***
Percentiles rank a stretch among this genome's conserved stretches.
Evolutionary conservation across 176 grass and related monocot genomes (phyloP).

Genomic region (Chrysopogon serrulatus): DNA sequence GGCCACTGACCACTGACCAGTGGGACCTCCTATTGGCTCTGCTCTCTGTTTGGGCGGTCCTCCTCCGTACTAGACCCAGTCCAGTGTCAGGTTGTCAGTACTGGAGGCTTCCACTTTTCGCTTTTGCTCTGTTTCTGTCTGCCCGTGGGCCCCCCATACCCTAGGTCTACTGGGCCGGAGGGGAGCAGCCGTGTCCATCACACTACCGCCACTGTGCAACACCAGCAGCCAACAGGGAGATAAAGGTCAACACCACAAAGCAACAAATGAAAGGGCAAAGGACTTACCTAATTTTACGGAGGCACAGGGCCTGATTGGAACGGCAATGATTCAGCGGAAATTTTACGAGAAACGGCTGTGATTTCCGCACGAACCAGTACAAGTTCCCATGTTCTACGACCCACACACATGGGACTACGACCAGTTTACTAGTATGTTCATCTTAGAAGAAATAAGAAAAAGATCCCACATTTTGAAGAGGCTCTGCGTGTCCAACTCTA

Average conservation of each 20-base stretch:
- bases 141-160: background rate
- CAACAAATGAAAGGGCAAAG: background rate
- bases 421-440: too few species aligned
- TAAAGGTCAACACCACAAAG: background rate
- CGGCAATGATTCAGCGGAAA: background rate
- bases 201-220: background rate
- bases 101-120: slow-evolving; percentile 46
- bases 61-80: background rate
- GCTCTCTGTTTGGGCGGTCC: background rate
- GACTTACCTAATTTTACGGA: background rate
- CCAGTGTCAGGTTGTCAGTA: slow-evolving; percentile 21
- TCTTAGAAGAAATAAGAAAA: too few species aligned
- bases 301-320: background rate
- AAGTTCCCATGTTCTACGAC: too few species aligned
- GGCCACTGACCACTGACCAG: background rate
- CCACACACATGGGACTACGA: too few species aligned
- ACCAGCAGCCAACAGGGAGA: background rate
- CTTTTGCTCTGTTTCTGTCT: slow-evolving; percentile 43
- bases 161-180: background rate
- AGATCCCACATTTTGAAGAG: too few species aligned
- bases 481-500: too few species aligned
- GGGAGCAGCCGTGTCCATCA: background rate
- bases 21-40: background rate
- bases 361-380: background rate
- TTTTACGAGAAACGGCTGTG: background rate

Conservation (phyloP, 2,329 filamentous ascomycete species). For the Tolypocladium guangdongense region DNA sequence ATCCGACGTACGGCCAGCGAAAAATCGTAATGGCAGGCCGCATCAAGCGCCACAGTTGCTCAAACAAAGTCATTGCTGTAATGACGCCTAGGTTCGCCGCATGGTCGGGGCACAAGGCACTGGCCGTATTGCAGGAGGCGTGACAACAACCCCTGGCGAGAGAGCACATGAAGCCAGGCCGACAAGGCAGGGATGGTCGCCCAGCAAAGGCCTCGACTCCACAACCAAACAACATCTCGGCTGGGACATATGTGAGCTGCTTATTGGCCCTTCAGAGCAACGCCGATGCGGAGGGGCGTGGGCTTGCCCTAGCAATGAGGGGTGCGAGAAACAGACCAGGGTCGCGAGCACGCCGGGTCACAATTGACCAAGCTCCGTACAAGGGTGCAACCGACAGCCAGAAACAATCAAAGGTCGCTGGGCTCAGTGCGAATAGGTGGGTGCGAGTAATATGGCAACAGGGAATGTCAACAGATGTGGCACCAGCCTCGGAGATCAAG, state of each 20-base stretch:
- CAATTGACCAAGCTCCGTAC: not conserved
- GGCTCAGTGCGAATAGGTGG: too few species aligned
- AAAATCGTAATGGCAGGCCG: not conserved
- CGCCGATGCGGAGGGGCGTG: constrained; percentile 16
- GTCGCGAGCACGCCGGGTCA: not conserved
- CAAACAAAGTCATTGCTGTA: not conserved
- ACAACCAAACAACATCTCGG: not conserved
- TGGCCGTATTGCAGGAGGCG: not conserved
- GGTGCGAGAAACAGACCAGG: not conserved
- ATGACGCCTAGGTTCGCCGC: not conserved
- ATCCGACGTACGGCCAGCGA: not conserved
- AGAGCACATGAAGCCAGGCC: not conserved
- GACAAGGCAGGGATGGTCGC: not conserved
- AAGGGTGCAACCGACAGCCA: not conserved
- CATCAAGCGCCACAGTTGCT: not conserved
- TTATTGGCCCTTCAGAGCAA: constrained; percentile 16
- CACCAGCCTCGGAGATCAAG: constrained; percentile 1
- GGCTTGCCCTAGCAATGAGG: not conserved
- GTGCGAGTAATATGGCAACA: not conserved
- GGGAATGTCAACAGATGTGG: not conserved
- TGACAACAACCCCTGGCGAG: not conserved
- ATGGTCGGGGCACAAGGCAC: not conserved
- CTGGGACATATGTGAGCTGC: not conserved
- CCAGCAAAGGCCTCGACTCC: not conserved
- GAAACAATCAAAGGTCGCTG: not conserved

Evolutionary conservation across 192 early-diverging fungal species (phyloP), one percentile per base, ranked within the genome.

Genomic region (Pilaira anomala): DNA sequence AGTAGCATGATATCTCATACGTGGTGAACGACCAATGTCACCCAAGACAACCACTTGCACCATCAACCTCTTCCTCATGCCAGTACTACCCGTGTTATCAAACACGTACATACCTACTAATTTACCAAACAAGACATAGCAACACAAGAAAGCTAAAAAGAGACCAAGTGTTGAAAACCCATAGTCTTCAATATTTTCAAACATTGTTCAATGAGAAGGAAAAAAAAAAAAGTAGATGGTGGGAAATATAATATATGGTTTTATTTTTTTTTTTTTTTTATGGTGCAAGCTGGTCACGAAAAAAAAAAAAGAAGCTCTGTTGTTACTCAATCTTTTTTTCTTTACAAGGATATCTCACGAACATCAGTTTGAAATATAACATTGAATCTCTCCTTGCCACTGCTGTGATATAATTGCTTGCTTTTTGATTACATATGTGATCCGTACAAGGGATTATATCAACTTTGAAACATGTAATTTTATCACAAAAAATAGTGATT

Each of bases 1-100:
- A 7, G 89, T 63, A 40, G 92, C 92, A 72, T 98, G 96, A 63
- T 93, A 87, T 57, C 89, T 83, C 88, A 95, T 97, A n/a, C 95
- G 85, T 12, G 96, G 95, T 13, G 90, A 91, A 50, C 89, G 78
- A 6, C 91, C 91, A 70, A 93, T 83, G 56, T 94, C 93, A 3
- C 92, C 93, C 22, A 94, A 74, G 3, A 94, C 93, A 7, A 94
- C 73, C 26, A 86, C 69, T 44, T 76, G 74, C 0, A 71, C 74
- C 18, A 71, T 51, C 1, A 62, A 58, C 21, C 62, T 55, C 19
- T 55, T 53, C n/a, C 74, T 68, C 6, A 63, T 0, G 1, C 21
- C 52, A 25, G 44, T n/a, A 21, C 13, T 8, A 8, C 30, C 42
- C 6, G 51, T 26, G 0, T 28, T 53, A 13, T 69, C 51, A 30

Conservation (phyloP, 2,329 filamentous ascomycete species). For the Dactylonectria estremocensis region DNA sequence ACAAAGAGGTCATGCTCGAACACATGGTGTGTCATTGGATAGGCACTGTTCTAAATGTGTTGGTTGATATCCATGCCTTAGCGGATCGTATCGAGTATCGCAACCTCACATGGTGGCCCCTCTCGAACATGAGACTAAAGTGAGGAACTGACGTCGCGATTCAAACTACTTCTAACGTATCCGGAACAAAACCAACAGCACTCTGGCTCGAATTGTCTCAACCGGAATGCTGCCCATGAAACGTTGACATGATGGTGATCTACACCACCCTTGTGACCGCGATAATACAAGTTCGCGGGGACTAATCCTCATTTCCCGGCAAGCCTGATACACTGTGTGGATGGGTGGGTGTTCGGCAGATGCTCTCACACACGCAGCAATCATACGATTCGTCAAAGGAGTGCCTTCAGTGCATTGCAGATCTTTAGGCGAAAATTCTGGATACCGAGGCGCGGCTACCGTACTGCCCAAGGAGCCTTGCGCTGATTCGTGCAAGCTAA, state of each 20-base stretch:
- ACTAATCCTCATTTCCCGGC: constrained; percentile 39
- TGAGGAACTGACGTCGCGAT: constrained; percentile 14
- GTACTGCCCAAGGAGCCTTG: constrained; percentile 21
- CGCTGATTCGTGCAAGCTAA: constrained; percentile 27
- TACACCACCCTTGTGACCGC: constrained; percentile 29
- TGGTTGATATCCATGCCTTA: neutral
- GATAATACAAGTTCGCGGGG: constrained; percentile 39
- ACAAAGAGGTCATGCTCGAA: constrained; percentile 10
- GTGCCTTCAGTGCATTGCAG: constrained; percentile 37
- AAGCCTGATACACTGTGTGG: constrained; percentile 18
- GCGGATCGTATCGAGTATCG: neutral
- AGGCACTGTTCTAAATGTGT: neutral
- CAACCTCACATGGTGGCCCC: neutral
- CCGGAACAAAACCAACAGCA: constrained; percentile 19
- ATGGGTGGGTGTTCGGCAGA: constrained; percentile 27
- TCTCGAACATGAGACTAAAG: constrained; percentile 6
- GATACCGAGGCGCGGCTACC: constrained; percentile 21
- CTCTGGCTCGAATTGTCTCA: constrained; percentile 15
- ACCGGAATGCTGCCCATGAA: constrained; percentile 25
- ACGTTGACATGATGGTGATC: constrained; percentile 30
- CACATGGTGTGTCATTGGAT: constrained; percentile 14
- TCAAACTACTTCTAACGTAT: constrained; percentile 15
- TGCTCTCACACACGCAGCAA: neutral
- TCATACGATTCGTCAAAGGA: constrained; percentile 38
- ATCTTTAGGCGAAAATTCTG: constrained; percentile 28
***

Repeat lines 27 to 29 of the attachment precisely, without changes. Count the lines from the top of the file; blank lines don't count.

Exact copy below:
- bases 21-40: background rate
- bases 361-380: background rate
- TTTTACGAGAAACGGCTGTG: background rate